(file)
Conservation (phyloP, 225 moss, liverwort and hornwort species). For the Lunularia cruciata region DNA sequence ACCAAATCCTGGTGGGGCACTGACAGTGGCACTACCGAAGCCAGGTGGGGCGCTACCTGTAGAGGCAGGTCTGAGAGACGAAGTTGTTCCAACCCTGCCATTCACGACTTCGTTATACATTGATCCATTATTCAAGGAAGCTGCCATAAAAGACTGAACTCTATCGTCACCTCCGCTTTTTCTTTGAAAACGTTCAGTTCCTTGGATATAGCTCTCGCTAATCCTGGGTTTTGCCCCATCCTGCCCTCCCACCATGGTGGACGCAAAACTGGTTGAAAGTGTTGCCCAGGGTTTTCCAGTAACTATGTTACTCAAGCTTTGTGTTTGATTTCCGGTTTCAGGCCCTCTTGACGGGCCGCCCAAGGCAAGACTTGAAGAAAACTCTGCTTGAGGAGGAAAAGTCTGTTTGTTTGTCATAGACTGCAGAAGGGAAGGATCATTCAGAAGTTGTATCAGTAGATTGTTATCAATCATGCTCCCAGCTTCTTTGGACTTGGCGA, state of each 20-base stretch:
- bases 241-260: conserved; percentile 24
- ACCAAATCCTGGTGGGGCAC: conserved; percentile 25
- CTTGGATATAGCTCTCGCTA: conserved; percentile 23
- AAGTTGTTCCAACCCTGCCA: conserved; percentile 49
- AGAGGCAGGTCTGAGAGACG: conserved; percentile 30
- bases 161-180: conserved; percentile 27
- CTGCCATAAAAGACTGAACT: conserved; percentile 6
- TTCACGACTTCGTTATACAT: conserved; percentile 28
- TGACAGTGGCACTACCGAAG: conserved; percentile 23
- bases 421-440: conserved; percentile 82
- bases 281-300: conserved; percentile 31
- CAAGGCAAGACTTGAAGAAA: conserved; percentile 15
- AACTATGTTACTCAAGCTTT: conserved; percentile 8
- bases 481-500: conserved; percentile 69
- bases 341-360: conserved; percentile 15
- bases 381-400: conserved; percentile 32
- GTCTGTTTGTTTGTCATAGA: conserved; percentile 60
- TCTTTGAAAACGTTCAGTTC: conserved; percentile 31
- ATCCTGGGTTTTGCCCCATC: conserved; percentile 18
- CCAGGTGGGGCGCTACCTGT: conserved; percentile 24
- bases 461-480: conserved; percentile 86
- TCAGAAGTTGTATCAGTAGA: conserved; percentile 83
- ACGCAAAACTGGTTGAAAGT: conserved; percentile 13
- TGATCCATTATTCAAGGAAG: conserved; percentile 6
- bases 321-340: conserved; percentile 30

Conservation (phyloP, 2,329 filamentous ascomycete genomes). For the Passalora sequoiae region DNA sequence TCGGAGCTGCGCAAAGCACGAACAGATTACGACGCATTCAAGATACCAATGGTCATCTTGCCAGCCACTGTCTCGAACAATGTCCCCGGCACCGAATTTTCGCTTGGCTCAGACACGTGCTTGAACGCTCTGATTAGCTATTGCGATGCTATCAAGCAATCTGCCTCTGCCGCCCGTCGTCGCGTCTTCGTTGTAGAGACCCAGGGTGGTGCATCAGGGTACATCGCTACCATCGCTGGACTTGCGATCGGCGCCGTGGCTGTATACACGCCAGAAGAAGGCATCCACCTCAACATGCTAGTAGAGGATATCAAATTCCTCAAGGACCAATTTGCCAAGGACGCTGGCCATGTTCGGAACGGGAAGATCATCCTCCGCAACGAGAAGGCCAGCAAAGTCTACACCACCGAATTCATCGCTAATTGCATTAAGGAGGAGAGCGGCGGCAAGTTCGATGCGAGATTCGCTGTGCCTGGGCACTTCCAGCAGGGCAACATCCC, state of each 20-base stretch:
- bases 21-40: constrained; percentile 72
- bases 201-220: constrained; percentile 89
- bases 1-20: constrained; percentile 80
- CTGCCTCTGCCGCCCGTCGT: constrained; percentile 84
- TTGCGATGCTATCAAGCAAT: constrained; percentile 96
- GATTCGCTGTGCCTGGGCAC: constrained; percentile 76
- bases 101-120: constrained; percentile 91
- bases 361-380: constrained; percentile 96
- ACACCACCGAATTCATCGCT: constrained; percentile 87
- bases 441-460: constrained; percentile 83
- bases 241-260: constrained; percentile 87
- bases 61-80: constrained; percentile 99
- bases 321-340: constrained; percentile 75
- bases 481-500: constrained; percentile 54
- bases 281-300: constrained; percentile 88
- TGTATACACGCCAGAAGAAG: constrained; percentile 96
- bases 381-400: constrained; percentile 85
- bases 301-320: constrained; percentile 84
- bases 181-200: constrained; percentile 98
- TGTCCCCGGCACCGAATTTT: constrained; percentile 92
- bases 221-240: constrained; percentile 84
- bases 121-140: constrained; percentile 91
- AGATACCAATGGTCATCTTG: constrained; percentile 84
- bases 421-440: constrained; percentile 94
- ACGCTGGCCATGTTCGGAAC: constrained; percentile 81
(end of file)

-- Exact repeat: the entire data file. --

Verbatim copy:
Conservation (phyloP, 225 moss, liverwort and hornwort species). For the Lunularia cruciata region DNA sequence ACCAAATCCTGGTGGGGCACTGACAGTGGCACTACCGAAGCCAGGTGGGGCGCTACCTGTAGAGGCAGGTCTGAGAGACGAAGTTGTTCCAACCCTGCCATTCACGACTTCGTTATACATTGATCCATTATTCAAGGAAGCTGCCATAAAAGACTGAACTCTATCGTCACCTCCGCTTTTTCTTTGAAAACGTTCAGTTCCTTGGATATAGCTCTCGCTAATCCTGGGTTTTGCCCCATCCTGCCCTCCCACCATGGTGGACGCAAAACTGGTTGAAAGTGTTGCCCAGGGTTTTCCAGTAACTATGTTACTCAAGCTTTGTGTTTGATTTCCGGTTTCAGGCCCTCTTGACGGGCCGCCCAAGGCAAGACTTGAAGAAAACTCTGCTTGAGGAGGAAAAGTCTGTTTGTTTGTCATAGACTGCAGAAGGGAAGGATCATTCAGAAGTTGTATCAGTAGATTGTTATCAATCATGCTCCCAGCTTCTTTGGACTTGGCGA, state of each 20-base stretch:
- bases 241-260: conserved; percentile 24
- ACCAAATCCTGGTGGGGCAC: conserved; percentile 25
- CTTGGATATAGCTCTCGCTA: conserved; percentile 23
- AAGTTGTTCCAACCCTGCCA: conserved; percentile 49
- AGAGGCAGGTCTGAGAGACG: conserved; percentile 30
- bases 161-180: conserved; percentile 27
- CTGCCATAAAAGACTGAACT: conserved; percentile 6
- TTCACGACTTCGTTATACAT: conserved; percentile 28
- TGACAGTGGCACTACCGAAG: conserved; percentile 23
- bases 421-440: conserved; percentile 82
- bases 281-300: conserved; percentile 31
- CAAGGCAAGACTTGAAGAAA: conserved; percentile 15
- AACTATGTTACTCAAGCTTT: conserved; percentile 8
- bases 481-500: conserved; percentile 69
- bases 341-360: conserved; percentile 15
- bases 381-400: conserved; percentile 32
- GTCTGTTTGTTTGTCATAGA: conserved; percentile 60
- TCTTTGAAAACGTTCAGTTC: conserved; percentile 31
- ATCCTGGGTTTTGCCCCATC: conserved; percentile 18
- CCAGGTGGGGCGCTACCTGT: conserved; percentile 24
- bases 461-480: conserved; percentile 86
- TCAGAAGTTGTATCAGTAGA: conserved; percentile 83
- ACGCAAAACTGGTTGAAAGT: conserved; percentile 13
- TGATCCATTATTCAAGGAAG: conserved; percentile 6
- bases 321-340: conserved; percentile 30

Conservation (phyloP, 2,329 filamentous ascomycete genomes). For the Passalora sequoiae region DNA sequence TCGGAGCTGCGCAAAGCACGAACAGATTACGACGCATTCAAGATACCAATGGTCATCTTGCCAGCCACTGTCTCGAACAATGTCCCCGGCACCGAATTTTCGCTTGGCTCAGACACGTGCTTGAACGCTCTGATTAGCTATTGCGATGCTATCAAGCAATCTGCCTCTGCCGCCCGTCGTCGCGTCTTCGTTGTAGAGACCCAGGGTGGTGCATCAGGGTACATCGCTACCATCGCTGGACTTGCGATCGGCGCCGTGGCTGTATACACGCCAGAAGAAGGCATCCACCTCAACATGCTAGTAGAGGATATCAAATTCCTCAAGGACCAATTTGCCAAGGACGCTGGCCATGTTCGGAACGGGAAGATCATCCTCCGCAACGAGAAGGCCAGCAAAGTCTACACCACCGAATTCATCGCTAATTGCATTAAGGAGGAGAGCGGCGGCAAGTTCGATGCGAGATTCGCTGTGCCTGGGCACTTCCAGCAGGGCAACATCCC, state of each 20-base stretch:
- bases 21-40: constrained; percentile 72
- bases 201-220: constrained; percentile 89
- bases 1-20: constrained; percentile 80
- CTGCCTCTGCCGCCCGTCGT: constrained; percentile 84
- TTGCGATGCTATCAAGCAAT: constrained; percentile 96
- GATTCGCTGTGCCTGGGCAC: constrained; percentile 76
- bases 101-120: constrained; percentile 91
- bases 361-380: constrained; percentile 96
- ACACCACCGAATTCATCGCT: constrained; percentile 87
- bases 441-460: constrained; percentile 83
- bases 241-260: constrained; percentile 87
- bases 61-80: constrained; percentile 99
- bases 321-340: constrained; percentile 75
- bases 481-500: constrained; percentile 54
- bases 281-300: constrained; percentile 88
- TGTATACACGCCAGAAGAAG: constrained; percentile 96
- bases 381-400: constrained; percentile 85
- bases 301-320: constrained; percentile 84
- bases 181-200: constrained; percentile 98
- TGTCCCCGGCACCGAATTTT: constrained; percentile 92
- bases 221-240: constrained; percentile 84
- bases 121-140: constrained; percentile 91
- AGATACCAATGGTCATCTTG: constrained; percentile 84
- bases 421-440: constrained; percentile 94
- ACGCTGGCCATGTTCGGAAC: constrained; percentile 81